Mr. Doer:  Mr. Speaker, I guess the Premier (Mr. Filmon) will want to answer the question of why the Manitoba government had an 8.8 percent increase in their last year's budget in equalization and why provinces like Saskatchewan had a decline in revenue of 2.2 percent in their budgets.  Perhaps that will explain the note, but the Minister of Finance did not answer the question, where the $100 million was going to show.

       Was it going to show in the deficit of 862?  Was it just going to float out there as a liability?  He did not answer the question of how the Auditor will show that and I guess we will see ultimately when the Auditor reports.  Suffice it to say, it is the highest deficit as a percentage of our gross domestic product of any government in the history of running this province.


Population Statistics

Impact on Equalization Payments


Mr. Gary Doer (Leader of the Opposition):  Mr. Speaker, the government has spent a lot of time blaming all their fiscal woes on equalization but not talking about their population and their lack of population growth.

       I would like to ask the Premier:  In light of the fact that in the '80s equalization payments, in some part, grew because the population of Manitoba grew modestly as a percentage of the population of Canada‑‑and now we see that Manitoba's population is declining as a percentage and shrinking as a percentage of Canadian population, thus impacting on equalization‑‑how much of the population numbers is reflected in the equalization decline in terms of the economic performance and lack of population growth in the province?

* (1340)

Hon. Clayton Manness (Minister of Finance):  Mr. Speaker, the Leader of the NDP does not put forward a proper depiction of the reality today.  There is only one province in Canada today that has a growing population, and that is the province of British Columbia.  All other nine provinces do not have a natural growth associated with their population, and that is unfortunate.  No, that is true.  It was not true six, eight months ago, when you had growth also in P.E.I., but the reality is today, there is no net growth in population growth, natural growth, other than in British Columbia.

       So I say to the member, if he is trying to paint the case that somehow Manitoba is different than any other province, the reality is that is not the case.  He asks what share we have now as compared to a few years ago.  All I know is, in the overadjustments with respect to the change in the methodology, 3 percent uncounted people by the new methodology increased, taking in the census of the nation up to roughly 28 million people.  Of that share, we were credited, not with 3 percent, but something less, in the order of, it seems to me, 2.1.  It was on that basis, on that very minute basis, Mr. Speaker, that there was such a swing, such an incredible swing in the amount of equalization payments made to us.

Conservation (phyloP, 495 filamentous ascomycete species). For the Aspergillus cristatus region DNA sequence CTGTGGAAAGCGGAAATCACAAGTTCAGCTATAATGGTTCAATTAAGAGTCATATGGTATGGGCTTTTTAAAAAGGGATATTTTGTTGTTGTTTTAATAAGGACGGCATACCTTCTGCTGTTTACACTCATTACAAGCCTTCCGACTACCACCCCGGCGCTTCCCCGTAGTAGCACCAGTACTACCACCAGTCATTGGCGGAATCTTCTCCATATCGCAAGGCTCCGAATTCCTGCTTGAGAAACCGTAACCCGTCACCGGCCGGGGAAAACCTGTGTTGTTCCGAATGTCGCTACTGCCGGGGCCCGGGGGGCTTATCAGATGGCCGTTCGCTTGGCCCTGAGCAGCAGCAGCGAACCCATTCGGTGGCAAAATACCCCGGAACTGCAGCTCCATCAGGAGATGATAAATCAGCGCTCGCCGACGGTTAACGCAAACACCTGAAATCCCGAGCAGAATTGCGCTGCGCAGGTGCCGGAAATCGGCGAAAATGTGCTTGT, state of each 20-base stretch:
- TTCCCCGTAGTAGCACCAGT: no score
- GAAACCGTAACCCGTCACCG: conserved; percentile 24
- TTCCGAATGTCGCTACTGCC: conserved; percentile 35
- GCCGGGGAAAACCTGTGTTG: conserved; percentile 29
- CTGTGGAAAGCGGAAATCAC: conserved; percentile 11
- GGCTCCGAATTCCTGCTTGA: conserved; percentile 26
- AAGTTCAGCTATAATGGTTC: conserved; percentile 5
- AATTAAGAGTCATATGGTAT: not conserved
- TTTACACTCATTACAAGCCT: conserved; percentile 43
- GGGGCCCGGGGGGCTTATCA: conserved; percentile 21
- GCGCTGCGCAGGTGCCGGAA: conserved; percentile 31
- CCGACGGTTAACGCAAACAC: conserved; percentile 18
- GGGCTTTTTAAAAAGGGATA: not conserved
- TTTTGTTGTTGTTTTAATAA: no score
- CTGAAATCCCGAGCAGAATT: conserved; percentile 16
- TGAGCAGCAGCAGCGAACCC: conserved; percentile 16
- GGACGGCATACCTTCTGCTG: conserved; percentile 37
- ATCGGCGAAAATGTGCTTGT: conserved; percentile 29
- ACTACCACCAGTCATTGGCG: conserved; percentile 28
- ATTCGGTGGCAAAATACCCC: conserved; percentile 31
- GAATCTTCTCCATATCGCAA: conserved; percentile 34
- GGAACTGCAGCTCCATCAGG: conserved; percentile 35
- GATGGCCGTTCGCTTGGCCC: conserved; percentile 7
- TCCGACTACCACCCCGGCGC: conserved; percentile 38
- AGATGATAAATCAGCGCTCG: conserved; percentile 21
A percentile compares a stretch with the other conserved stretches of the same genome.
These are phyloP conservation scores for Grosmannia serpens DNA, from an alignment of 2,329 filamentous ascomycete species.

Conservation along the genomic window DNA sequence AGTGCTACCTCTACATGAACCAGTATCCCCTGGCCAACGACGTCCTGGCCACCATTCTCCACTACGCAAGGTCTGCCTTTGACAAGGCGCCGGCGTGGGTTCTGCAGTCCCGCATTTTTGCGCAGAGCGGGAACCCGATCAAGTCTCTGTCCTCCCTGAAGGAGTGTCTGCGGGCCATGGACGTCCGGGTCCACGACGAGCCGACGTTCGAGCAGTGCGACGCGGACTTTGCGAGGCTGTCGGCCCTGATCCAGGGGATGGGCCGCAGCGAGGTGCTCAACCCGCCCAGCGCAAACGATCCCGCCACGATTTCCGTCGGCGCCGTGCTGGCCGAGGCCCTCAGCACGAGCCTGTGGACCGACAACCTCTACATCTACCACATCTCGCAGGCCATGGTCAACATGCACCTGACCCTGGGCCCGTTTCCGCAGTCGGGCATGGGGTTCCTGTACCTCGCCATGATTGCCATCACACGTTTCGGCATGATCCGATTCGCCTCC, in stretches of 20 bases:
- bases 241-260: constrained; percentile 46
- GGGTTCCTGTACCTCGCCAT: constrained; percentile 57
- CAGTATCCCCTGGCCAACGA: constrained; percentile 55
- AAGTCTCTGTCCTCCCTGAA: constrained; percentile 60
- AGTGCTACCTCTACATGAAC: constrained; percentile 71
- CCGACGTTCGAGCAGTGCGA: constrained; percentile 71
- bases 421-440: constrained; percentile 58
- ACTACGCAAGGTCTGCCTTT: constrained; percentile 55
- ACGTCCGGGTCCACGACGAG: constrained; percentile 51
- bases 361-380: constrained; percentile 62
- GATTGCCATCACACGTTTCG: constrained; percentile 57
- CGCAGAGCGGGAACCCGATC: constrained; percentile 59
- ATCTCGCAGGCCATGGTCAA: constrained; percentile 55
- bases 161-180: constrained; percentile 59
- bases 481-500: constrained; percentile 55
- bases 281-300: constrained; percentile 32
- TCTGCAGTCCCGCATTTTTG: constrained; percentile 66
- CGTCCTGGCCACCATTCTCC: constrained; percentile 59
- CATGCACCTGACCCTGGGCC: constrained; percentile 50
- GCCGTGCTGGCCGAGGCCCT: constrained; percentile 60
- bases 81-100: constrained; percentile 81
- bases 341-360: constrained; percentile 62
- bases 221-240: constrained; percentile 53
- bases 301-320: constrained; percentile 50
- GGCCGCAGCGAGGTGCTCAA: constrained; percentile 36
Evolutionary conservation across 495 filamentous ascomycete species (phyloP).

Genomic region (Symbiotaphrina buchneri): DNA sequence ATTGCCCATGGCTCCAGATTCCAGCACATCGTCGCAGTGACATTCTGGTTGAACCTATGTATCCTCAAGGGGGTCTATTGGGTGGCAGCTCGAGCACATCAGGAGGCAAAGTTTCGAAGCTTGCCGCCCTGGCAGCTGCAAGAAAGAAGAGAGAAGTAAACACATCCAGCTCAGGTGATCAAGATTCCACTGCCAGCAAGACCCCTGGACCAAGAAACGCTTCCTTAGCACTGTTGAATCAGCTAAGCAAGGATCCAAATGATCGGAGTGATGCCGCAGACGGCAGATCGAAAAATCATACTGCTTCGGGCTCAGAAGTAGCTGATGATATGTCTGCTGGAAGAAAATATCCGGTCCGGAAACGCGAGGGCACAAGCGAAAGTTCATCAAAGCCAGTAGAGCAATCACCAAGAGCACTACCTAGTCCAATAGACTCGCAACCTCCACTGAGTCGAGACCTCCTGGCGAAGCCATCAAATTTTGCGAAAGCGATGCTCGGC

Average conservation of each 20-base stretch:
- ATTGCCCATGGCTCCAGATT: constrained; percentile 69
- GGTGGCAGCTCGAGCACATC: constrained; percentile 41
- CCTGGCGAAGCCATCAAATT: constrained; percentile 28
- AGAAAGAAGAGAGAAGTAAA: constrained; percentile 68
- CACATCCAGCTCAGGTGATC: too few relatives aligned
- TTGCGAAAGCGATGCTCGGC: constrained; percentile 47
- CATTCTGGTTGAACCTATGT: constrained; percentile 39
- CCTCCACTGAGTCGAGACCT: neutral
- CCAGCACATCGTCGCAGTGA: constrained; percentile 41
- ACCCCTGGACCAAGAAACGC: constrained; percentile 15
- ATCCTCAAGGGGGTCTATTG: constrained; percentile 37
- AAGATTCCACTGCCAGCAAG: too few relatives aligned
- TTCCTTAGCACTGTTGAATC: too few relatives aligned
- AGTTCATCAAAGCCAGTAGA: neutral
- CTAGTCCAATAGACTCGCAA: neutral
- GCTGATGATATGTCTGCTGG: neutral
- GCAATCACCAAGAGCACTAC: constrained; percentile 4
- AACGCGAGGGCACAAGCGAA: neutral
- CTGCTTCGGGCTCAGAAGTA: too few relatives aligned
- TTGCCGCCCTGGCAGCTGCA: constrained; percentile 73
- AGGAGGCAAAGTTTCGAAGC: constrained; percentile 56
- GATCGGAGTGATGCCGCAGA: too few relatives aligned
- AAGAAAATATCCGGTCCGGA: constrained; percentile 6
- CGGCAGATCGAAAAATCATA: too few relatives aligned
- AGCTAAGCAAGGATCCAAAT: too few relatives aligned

Mr. Doer:  Mr. Speaker, I did not ask the question on out‑migration and net migration.  The population of Manitoba is actually growing about 3,000 per year, and it was growing in the 1980s about 8,000 per year.  We are now shrinking as a percentage of the Canadian population, whereas in the '80s we were growing as a percentage of the Canadian population.  Thus, our equalization payments went up in the '80s and they are going down in the '90s, unfortunately.  Manitoba's population is growing. The answer the Minister of Finance gave is not correct.


Provincial Deficit

Impact on Economic Performance


Mr. Gary Doer (Leader of the Opposition):  Mr. Speaker, a final question to the Premier:  Some $700 million of the deficit for 1992‑93 is outside of the equalization decline of $167 million, close to 696 to be exact is a deficit outside of the equalization changes.  We have been saying for some time now that the last place economic performance in 1991 would have an impact on our bottom line.